Why do we arrest and prosecute people who break the law? Because our sense of justice demands accountability; punishment produces deterrence; we have an obligation to protect our communities from those who do us harm. All of these are good reasons and each is fundamental to the U.S. criminal justice system. But what about those of us who just make a mistake out of overwrought emotions, drug use, youthful exuberance, or in some cases an emerging mental illness? There are many people society would classify as “good citizens” that have broken then law and could have been arrested.. The growing knowledge about the societal cost of having an arrest record points to the need to find alternatives to arrest for those who commit a low-level offense, but who are not a threat to public safety.
In 1999 the Florida legislature established mandatory minimum sentences for drug trafficking. “Any person who knowingly sells, manufactures, delivers, or brings into this state, or who is knowingly in actual or constructive possession of, in excess of” a minimum quantity of various illegal drugs, is guilty of “trafficking” in those drugs. The 1999 bill established minimum sentences that escalated based on the quantity involved in the offense.
Sixteen years later, the evidence is clear. Florida’s mandatory minimum drug laws have not achieved their intended purposes, but have led to substantial negative unintended consequences. Given an inmate population hovering around 100,000, a corrections budget consistently over $2 billion, and a state prison system described by its own guards as a “ticking time bomb,” Florida lawmakers should reform Florida’s outdated and ineffective drug laws by restoring some discretion in low-level drug sentencing.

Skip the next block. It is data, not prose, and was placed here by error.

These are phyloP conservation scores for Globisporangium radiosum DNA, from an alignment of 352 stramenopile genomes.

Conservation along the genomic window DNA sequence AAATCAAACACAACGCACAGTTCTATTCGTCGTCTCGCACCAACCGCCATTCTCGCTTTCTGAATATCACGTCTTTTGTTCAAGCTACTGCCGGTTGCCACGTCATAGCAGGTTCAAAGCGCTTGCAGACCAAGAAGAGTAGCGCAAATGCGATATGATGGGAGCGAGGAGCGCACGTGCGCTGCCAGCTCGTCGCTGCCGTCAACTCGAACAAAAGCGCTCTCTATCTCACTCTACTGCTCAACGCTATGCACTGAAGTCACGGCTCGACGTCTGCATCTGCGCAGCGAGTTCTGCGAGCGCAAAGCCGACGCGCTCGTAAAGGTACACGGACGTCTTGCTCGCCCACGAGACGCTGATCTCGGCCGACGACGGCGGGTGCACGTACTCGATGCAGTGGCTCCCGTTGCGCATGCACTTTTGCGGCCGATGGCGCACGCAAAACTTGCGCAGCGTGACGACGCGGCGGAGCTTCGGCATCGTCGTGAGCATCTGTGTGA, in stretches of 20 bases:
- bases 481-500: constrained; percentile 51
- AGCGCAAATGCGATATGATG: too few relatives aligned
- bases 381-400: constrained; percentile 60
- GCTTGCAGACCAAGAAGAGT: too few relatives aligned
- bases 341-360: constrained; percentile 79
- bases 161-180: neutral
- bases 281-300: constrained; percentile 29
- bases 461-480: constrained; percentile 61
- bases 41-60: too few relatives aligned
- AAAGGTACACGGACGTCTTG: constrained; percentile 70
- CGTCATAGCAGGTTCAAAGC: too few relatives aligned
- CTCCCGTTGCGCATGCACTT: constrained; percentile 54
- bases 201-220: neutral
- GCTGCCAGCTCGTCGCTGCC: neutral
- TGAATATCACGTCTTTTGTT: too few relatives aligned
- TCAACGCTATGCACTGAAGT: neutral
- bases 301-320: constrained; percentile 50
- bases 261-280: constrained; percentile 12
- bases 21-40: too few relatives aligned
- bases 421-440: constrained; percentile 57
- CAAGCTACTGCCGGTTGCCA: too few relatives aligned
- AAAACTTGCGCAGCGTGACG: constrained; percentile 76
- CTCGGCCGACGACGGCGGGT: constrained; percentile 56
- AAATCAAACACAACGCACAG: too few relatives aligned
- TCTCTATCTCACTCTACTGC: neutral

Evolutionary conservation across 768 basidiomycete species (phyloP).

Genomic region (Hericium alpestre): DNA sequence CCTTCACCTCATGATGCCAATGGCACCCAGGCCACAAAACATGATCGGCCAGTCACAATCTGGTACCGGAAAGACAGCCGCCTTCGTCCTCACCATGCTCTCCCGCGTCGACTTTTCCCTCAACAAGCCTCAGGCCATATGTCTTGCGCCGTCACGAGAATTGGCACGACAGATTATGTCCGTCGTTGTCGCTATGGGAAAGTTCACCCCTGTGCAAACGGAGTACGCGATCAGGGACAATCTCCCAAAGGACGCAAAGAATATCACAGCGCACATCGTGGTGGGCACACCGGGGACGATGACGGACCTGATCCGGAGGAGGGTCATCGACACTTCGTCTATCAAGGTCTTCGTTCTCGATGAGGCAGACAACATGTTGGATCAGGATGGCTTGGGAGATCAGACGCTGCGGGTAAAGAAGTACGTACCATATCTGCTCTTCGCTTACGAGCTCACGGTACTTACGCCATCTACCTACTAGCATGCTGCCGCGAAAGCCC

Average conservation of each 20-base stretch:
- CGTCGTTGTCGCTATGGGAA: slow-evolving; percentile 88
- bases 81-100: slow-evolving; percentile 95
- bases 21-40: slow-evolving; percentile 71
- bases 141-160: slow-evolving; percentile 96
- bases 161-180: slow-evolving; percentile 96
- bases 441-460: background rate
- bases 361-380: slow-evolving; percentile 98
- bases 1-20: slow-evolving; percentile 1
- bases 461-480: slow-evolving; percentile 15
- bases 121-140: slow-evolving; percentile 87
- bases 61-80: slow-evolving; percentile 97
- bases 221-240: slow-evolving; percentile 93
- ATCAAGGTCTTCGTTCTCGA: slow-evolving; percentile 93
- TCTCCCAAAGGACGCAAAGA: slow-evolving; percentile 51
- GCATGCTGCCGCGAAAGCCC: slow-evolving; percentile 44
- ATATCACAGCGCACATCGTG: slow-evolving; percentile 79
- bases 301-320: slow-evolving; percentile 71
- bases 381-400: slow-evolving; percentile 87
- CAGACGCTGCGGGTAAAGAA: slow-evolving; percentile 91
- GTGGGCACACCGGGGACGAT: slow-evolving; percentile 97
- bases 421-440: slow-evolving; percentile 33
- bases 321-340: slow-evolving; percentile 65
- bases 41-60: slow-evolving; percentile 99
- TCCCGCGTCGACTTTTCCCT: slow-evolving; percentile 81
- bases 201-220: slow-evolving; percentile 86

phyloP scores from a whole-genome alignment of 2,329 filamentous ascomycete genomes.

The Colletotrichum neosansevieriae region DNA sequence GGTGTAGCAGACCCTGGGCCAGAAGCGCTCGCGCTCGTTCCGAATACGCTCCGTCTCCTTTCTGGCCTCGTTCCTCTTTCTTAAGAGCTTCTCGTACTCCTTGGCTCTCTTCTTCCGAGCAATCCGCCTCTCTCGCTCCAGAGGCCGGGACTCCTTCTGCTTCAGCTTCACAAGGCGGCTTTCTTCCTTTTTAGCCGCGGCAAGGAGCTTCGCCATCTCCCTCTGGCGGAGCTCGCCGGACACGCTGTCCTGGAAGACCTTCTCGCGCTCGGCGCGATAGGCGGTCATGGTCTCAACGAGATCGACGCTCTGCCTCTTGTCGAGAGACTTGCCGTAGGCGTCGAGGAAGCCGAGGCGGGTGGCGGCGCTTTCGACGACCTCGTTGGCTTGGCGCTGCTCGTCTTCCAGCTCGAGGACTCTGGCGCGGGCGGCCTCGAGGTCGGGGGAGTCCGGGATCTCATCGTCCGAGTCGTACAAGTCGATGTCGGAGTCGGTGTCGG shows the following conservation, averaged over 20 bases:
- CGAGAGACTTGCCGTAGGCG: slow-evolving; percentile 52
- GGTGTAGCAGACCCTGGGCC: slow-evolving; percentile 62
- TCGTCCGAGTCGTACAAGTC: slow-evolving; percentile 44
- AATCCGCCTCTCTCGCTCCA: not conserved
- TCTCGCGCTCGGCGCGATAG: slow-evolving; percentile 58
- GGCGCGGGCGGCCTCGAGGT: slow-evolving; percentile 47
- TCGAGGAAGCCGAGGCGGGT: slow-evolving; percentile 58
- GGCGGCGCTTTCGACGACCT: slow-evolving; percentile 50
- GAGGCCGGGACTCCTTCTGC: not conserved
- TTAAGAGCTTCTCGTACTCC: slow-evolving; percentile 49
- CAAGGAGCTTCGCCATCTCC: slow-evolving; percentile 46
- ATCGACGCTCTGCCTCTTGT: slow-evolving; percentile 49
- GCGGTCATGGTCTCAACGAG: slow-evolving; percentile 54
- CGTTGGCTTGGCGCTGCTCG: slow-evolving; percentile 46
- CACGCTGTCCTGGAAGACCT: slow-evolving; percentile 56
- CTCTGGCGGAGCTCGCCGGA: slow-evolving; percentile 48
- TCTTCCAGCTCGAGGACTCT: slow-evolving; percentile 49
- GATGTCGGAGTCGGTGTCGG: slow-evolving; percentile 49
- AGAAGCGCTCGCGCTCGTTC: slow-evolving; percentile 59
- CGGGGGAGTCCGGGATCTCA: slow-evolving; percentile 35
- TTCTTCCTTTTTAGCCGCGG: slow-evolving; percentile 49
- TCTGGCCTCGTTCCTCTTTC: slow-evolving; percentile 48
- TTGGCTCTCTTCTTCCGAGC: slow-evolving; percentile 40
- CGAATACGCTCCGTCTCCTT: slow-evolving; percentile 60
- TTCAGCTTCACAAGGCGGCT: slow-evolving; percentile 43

The revolving door of American’s prison systems has proven highly costly for taxpayers, society, and those for whom the system is supposedly aimed to rehabilitate: individuals who have served their time and are hoping to reintegrate themselves into society. The highest rate of “recidivism” (a relapse into crime and often, as a result, a return to incarceration) occurs within the first three years after a prisoner is released. Nationally, an average of nearly 68 percent of released prisoners recidivate during this time. For Florida, that number is around 33 percent, but when the timeframe is expanded to five years, Florida’s recidivism rate goes up to nearly 65 percent.
No doubt, over the past 20 years, the definition of what it means to be a conservative has evolved significantly with respect to the issue of criminal justice policy and the conservative movement’s approach to individuals who have been accused, tried, and adjudicated of crimes. As crime rates climbed throughout the 70s and 80s, a sentiment among conservatives that government needed to be “tough on crime” grew with them. As these policies began to take effect in the early 90s, crime rates began to decline. The violent crime rate fell approximately 50 percent from 758.2 in 1991 to 372.6 in 20151, the most recent year for which we have data. Property crime also fell around 50 percent from 5,140.2 in 1991 to 2487 in 2015.
This 2017 Sping Journal is dedicated to the vital task of reforming our criminal justice system. Why is this so important and what truly lies at the heart of conservatism?